New York-based artist Roxy Paine created a space race-era control room and a fast food restaurant made entirely of wood.
For Apparatus, a recent exhibition at the Kavi Gupta gallery in Chicago, the New York-based artist Roxy Paine created two striking dioramas.
ARTISTS HAVE TRIED all sorts of strategies to get us to think more critically about the systems and spaces that govern the modern world. Roxy Paine's approach was to carve them out of wood.
For Apparatus, a recent exhibition at the Kavi Gupta gallery in Chicago, the New York-based artist created two striking dioramas--one of a space race-era control room, the other of a fast food restaurant--both made entirely of birch and maple.
Set into the gallery's walls, the pieces call to mind the scenes of prehistoric flora and fauna you'd find at a natural history museum. And they're no less detailed. In Carcass, we see all the familiar trappings of the fast food industry. There are hanging monitors, straw dispensers, and a delicate wooden deep fry basket. On the walls, wooden sheets of paper are held up by wooden push pins. There's even a carefully curled wooden Post-It note.
Control Room is a sort of dreamlike distillation of all different sorts of knob-strewn command centers, borrowing elements from air-traffic control rooms, power plants, and recording studios. Paine calls it a "catalog of different operating and monitoring mechanisms," a "library of control, or semblance of control."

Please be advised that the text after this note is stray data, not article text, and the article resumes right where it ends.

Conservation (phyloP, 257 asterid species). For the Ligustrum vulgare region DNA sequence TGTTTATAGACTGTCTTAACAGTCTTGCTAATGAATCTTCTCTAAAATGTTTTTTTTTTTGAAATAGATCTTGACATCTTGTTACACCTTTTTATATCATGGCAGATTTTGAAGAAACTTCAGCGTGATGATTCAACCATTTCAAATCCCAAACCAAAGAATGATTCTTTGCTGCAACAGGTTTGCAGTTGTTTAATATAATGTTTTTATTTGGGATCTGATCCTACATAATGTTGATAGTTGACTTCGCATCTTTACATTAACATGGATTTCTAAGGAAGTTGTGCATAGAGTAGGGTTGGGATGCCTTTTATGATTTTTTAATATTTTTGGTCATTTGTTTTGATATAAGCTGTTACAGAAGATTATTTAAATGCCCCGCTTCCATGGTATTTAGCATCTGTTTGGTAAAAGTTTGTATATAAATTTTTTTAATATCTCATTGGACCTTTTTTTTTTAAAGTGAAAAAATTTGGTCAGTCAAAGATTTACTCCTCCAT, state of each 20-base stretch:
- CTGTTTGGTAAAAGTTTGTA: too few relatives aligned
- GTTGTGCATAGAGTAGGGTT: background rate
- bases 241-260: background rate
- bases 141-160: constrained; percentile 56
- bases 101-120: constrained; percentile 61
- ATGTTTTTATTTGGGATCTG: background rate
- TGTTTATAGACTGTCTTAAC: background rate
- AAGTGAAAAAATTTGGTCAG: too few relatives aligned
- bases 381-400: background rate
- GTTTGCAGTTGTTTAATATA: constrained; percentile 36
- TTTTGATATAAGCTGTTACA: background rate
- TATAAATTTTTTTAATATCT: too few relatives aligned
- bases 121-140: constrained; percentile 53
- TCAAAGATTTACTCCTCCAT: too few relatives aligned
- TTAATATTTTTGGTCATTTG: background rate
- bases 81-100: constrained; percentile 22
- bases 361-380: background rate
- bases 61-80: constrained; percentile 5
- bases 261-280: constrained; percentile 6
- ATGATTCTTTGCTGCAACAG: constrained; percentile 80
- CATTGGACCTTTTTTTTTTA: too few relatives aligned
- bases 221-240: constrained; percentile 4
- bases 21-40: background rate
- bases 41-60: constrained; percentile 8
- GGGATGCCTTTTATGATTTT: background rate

For Paine, the replicas serve as "translations from one visual language to another."
"I am interested in dioramas as a manifestation of the lens that one generation viewed the universe through," he explains. "I am interested in the shifting nature of 'absolute' truths through time; how one generation's absolute can become the next's anecdotal footnote."
Of course, while these dioramas capture two distinctly contemporary environments, they're also in some sense faithful reproductions of spatial anachronisms. With incredible advances in technology and a mounting backlash towards fast food as we've known it in decades past, both of these scenes are, at some point or another, bound for extinction. And indeed, according to Paine, the haziness about their existence is deliberate. "They are a memory that is to be," he says. "Or a memory of a memory."